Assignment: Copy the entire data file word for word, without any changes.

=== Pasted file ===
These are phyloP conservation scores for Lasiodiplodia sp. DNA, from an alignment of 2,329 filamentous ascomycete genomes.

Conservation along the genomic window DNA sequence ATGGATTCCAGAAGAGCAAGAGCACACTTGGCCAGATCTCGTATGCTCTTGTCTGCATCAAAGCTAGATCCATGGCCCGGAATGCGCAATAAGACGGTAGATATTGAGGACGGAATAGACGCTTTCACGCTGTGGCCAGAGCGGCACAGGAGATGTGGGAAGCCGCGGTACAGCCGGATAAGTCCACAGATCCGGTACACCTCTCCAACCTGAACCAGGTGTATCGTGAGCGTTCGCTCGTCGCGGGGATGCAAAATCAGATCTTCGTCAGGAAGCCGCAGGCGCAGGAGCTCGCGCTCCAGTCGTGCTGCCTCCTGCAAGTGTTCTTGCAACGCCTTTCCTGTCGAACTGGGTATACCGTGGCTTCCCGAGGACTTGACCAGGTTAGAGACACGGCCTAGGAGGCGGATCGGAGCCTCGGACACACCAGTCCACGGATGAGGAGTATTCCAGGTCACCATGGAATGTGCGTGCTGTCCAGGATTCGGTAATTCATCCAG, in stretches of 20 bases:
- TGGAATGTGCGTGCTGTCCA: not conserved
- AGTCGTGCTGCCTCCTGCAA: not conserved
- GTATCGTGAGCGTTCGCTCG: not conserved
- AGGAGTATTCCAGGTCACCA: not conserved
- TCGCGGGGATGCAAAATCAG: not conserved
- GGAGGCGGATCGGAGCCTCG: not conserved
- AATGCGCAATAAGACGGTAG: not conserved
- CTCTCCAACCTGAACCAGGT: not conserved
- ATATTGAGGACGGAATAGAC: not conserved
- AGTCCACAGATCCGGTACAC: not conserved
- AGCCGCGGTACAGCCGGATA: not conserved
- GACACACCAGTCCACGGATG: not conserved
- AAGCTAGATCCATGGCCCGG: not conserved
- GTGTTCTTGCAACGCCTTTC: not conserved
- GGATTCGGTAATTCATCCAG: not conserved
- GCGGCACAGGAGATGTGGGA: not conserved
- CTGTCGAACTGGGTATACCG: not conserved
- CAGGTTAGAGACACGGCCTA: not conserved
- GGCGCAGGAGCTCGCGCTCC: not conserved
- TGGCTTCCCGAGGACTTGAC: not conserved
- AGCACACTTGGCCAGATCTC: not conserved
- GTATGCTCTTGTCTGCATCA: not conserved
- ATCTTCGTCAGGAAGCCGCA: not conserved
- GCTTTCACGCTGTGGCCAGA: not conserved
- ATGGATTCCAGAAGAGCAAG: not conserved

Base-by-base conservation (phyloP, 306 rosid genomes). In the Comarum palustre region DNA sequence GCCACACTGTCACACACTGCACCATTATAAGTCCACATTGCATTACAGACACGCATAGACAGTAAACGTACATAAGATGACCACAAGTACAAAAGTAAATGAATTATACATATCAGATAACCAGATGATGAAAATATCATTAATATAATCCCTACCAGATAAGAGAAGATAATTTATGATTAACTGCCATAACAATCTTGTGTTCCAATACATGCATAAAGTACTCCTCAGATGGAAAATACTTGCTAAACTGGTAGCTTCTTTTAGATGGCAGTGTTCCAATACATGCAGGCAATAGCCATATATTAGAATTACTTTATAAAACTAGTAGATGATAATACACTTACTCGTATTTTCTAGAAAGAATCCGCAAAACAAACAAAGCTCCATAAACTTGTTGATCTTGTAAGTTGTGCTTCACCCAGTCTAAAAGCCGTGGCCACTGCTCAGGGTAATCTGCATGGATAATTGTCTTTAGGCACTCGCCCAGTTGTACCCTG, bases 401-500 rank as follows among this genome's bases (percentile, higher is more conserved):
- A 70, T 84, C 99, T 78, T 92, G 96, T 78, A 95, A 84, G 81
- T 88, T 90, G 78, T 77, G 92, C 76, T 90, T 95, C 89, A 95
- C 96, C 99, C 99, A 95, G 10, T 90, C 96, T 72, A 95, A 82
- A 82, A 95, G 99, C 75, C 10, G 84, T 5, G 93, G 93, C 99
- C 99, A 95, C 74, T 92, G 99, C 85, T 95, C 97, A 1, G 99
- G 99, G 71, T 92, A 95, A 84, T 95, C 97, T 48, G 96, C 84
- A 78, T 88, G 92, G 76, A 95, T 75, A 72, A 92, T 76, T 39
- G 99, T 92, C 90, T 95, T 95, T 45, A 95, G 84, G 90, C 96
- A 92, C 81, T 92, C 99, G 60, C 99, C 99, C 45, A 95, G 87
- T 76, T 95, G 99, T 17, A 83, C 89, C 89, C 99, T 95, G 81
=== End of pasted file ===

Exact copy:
These are phyloP conservation scores for Lasiodiplodia sp. DNA, from an alignment of 2,329 filamentous ascomycete genomes.

Conservation along the genomic window DNA sequence ATGGATTCCAGAAGAGCAAGAGCACACTTGGCCAGATCTCGTATGCTCTTGTCTGCATCAAAGCTAGATCCATGGCCCGGAATGCGCAATAAGACGGTAGATATTGAGGACGGAATAGACGCTTTCACGCTGTGGCCAGAGCGGCACAGGAGATGTGGGAAGCCGCGGTACAGCCGGATAAGTCCACAGATCCGGTACACCTCTCCAACCTGAACCAGGTGTATCGTGAGCGTTCGCTCGTCGCGGGGATGCAAAATCAGATCTTCGTCAGGAAGCCGCAGGCGCAGGAGCTCGCGCTCCAGTCGTGCTGCCTCCTGCAAGTGTTCTTGCAACGCCTTTCCTGTCGAACTGGGTATACCGTGGCTTCCCGAGGACTTGACCAGGTTAGAGACACGGCCTAGGAGGCGGATCGGAGCCTCGGACACACCAGTCCACGGATGAGGAGTATTCCAGGTCACCATGGAATGTGCGTGCTGTCCAGGATTCGGTAATTCATCCAG, in stretches of 20 bases:
- TGGAATGTGCGTGCTGTCCA: not conserved
- AGTCGTGCTGCCTCCTGCAA: not conserved
- GTATCGTGAGCGTTCGCTCG: not conserved
- AGGAGTATTCCAGGTCACCA: not conserved
- TCGCGGGGATGCAAAATCAG: not conserved
- GGAGGCGGATCGGAGCCTCG: not conserved
- AATGCGCAATAAGACGGTAG: not conserved
- CTCTCCAACCTGAACCAGGT: not conserved
- ATATTGAGGACGGAATAGAC: not conserved
- AGTCCACAGATCCGGTACAC: not conserved
- AGCCGCGGTACAGCCGGATA: not conserved
- GACACACCAGTCCACGGATG: not conserved
- AAGCTAGATCCATGGCCCGG: not conserved
- GTGTTCTTGCAACGCCTTTC: not conserved
- GGATTCGGTAATTCATCCAG: not conserved
- GCGGCACAGGAGATGTGGGA: not conserved
- CTGTCGAACTGGGTATACCG: not conserved
- CAGGTTAGAGACACGGCCTA: not conserved
- GGCGCAGGAGCTCGCGCTCC: not conserved
- TGGCTTCCCGAGGACTTGAC: not conserved
- AGCACACTTGGCCAGATCTC: not conserved
- GTATGCTCTTGTCTGCATCA: not conserved
- ATCTTCGTCAGGAAGCCGCA: not conserved
- GCTTTCACGCTGTGGCCAGA: not conserved
- ATGGATTCCAGAAGAGCAAG: not conserved

Base-by-base conservation (phyloP, 306 rosid genomes). In the Comarum palustre region DNA sequence GCCACACTGTCACACACTGCACCATTATAAGTCCACATTGCATTACAGACACGCATAGACAGTAAACGTACATAAGATGACCACAAGTACAAAAGTAAATGAATTATACATATCAGATAACCAGATGATGAAAATATCATTAATATAATCCCTACCAGATAAGAGAAGATAATTTATGATTAACTGCCATAACAATCTTGTGTTCCAATACATGCATAAAGTACTCCTCAGATGGAAAATACTTGCTAAACTGGTAGCTTCTTTTAGATGGCAGTGTTCCAATACATGCAGGCAATAGCCATATATTAGAATTACTTTATAAAACTAGTAGATGATAATACACTTACTCGTATTTTCTAGAAAGAATCCGCAAAACAAACAAAGCTCCATAAACTTGTTGATCTTGTAAGTTGTGCTTCACCCAGTCTAAAAGCCGTGGCCACTGCTCAGGGTAATCTGCATGGATAATTGTCTTTAGGCACTCGCCCAGTTGTACCCTG, bases 401-500 rank as follows among this genome's bases (percentile, higher is more conserved):
- A 70, T 84, C 99, T 78, T 92, G 96, T 78, A 95, A 84, G 81
- T 88, T 90, G 78, T 77, G 92, C 76, T 90, T 95, C 89, A 95
- C 96, C 99, C 99, A 95, G 10, T 90, C 96, T 72, A 95, A 82
- A 82, A 95, G 99, C 75, C 10, G 84, T 5, G 93, G 93, C 99
- C 99, A 95, C 74, T 92, G 99, C 85, T 95, C 97, A 1, G 99
- G 99, G 71, T 92, A 95, A 84, T 95, C 97, T 48, G 96, C 84
- A 78, T 88, G 92, G 76, A 95, T 75, A 72, A 92, T 76, T 39
- G 99, T 92, C 90, T 95, T 95, T 45, A 95, G 84, G 90, C 96
- A 92, C 81, T 92, C 99, G 60, C 99, C 99, C 45, A 95, G 87
- T 76, T 95, G 99, T 17, A 83, C 89, C 89, C 99, T 95, G 81